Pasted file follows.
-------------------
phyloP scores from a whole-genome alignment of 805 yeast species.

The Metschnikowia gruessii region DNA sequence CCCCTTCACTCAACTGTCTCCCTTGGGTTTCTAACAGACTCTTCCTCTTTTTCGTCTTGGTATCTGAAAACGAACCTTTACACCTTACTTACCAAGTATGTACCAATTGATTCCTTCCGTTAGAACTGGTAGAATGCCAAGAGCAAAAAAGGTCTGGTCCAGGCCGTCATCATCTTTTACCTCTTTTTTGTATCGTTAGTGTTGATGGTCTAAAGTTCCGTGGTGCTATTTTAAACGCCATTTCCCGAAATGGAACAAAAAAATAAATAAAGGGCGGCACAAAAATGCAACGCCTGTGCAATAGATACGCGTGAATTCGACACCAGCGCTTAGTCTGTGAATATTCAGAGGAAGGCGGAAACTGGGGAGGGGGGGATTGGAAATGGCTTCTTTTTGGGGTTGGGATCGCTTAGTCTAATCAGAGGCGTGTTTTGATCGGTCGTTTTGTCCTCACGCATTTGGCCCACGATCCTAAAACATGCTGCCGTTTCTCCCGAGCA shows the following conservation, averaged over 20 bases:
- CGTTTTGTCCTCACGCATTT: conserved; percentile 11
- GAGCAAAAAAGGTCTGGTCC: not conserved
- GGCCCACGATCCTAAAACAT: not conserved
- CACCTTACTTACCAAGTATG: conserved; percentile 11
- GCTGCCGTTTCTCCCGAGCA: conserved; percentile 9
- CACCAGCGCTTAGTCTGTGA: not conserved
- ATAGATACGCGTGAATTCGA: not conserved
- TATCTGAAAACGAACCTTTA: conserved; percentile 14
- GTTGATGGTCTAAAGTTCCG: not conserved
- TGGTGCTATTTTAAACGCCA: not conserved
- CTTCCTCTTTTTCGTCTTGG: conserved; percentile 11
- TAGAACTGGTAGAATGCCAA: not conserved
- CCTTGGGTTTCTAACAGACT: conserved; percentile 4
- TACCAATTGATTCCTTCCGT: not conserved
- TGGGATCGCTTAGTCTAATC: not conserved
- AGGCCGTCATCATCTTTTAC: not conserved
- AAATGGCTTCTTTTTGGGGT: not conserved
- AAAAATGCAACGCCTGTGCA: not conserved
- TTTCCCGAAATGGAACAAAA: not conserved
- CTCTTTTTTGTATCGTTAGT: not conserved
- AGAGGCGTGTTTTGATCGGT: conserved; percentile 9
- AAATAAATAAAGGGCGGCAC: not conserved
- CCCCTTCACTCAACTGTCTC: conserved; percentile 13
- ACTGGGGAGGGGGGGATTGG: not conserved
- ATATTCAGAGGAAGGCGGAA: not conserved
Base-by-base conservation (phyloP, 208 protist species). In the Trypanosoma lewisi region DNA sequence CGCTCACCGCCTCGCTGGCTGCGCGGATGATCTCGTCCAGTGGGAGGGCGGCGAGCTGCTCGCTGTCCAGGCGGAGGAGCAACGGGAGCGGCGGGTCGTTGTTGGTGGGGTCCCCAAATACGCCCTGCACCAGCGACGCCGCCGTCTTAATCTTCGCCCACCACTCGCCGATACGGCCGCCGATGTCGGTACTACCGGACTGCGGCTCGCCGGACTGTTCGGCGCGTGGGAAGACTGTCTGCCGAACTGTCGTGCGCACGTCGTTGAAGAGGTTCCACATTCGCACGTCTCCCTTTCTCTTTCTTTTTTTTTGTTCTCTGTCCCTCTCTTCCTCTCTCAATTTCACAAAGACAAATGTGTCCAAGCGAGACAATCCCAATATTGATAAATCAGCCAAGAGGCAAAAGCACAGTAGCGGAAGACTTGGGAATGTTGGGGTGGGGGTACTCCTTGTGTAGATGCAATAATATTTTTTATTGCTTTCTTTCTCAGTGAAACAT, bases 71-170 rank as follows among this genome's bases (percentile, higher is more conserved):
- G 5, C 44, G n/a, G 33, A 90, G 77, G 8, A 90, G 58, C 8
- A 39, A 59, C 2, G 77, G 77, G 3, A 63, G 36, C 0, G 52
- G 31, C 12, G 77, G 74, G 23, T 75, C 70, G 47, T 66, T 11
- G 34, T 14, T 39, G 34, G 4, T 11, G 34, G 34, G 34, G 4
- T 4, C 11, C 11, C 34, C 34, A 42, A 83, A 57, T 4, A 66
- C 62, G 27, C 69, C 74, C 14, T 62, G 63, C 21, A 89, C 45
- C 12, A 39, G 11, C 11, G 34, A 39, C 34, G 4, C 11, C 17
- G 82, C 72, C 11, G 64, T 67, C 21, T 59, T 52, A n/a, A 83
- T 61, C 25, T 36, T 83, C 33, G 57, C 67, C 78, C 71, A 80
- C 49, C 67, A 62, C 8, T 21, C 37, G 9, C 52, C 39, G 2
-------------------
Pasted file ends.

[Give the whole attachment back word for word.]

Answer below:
phyloP scores from a whole-genome alignment of 805 yeast species.

The Metschnikowia gruessii region DNA sequence CCCCTTCACTCAACTGTCTCCCTTGGGTTTCTAACAGACTCTTCCTCTTTTTCGTCTTGGTATCTGAAAACGAACCTTTACACCTTACTTACCAAGTATGTACCAATTGATTCCTTCCGTTAGAACTGGTAGAATGCCAAGAGCAAAAAAGGTCTGGTCCAGGCCGTCATCATCTTTTACCTCTTTTTTGTATCGTTAGTGTTGATGGTCTAAAGTTCCGTGGTGCTATTTTAAACGCCATTTCCCGAAATGGAACAAAAAAATAAATAAAGGGCGGCACAAAAATGCAACGCCTGTGCAATAGATACGCGTGAATTCGACACCAGCGCTTAGTCTGTGAATATTCAGAGGAAGGCGGAAACTGGGGAGGGGGGGATTGGAAATGGCTTCTTTTTGGGGTTGGGATCGCTTAGTCTAATCAGAGGCGTGTTTTGATCGGTCGTTTTGTCCTCACGCATTTGGCCCACGATCCTAAAACATGCTGCCGTTTCTCCCGAGCA shows the following conservation, averaged over 20 bases:
- CGTTTTGTCCTCACGCATTT: conserved; percentile 11
- GAGCAAAAAAGGTCTGGTCC: not conserved
- GGCCCACGATCCTAAAACAT: not conserved
- CACCTTACTTACCAAGTATG: conserved; percentile 11
- GCTGCCGTTTCTCCCGAGCA: conserved; percentile 9
- CACCAGCGCTTAGTCTGTGA: not conserved
- ATAGATACGCGTGAATTCGA: not conserved
- TATCTGAAAACGAACCTTTA: conserved; percentile 14
- GTTGATGGTCTAAAGTTCCG: not conserved
- TGGTGCTATTTTAAACGCCA: not conserved
- CTTCCTCTTTTTCGTCTTGG: conserved; percentile 11
- TAGAACTGGTAGAATGCCAA: not conserved
- CCTTGGGTTTCTAACAGACT: conserved; percentile 4
- TACCAATTGATTCCTTCCGT: not conserved
- TGGGATCGCTTAGTCTAATC: not conserved
- AGGCCGTCATCATCTTTTAC: not conserved
- AAATGGCTTCTTTTTGGGGT: not conserved
- AAAAATGCAACGCCTGTGCA: not conserved
- TTTCCCGAAATGGAACAAAA: not conserved
- CTCTTTTTTGTATCGTTAGT: not conserved
- AGAGGCGTGTTTTGATCGGT: conserved; percentile 9
- AAATAAATAAAGGGCGGCAC: not conserved
- CCCCTTCACTCAACTGTCTC: conserved; percentile 13
- ACTGGGGAGGGGGGGATTGG: not conserved
- ATATTCAGAGGAAGGCGGAA: not conserved
Base-by-base conservation (phyloP, 208 protist species). In the Trypanosoma lewisi region DNA sequence CGCTCACCGCCTCGCTGGCTGCGCGGATGATCTCGTCCAGTGGGAGGGCGGCGAGCTGCTCGCTGTCCAGGCGGAGGAGCAACGGGAGCGGCGGGTCGTTGTTGGTGGGGTCCCCAAATACGCCCTGCACCAGCGACGCCGCCGTCTTAATCTTCGCCCACCACTCGCCGATACGGCCGCCGATGTCGGTACTACCGGACTGCGGCTCGCCGGACTGTTCGGCGCGTGGGAAGACTGTCTGCCGAACTGTCGTGCGCACGTCGTTGAAGAGGTTCCACATTCGCACGTCTCCCTTTCTCTTTCTTTTTTTTTGTTCTCTGTCCCTCTCTTCCTCTCTCAATTTCACAAAGACAAATGTGTCCAAGCGAGACAATCCCAATATTGATAAATCAGCCAAGAGGCAAAAGCACAGTAGCGGAAGACTTGGGAATGTTGGGGTGGGGGTACTCCTTGTGTAGATGCAATAATATTTTTTATTGCTTTCTTTCTCAGTGAAACAT, bases 71-170 rank as follows among this genome's bases (percentile, higher is more conserved):
- G 5, C 44, G n/a, G 33, A 90, G 77, G 8, A 90, G 58, C 8
- A 39, A 59, C 2, G 77, G 77, G 3, A 63, G 36, C 0, G 52
- G 31, C 12, G 77, G 74, G 23, T 75, C 70, G 47, T 66, T 11
- G 34, T 14, T 39, G 34, G 4, T 11, G 34, G 34, G 34, G 4
- T 4, C 11, C 11, C 34, C 34, A 42, A 83, A 57, T 4, A 66
- C 62, G 27, C 69, C 74, C 14, T 62, G 63, C 21, A 89, C 45
- C 12, A 39, G 11, C 11, G 34, A 39, C 34, G 4, C 11, C 17
- G 82, C 72, C 11, G 64, T 67, C 21, T 59, T 52, A n/a, A 83
- T 61, C 25, T 36, T 83, C 33, G 57, C 67, C 78, C 71, A 80
- C 49, C 67, A 62, C 8, T 21, C 37, G 9, C 52, C 39, G 2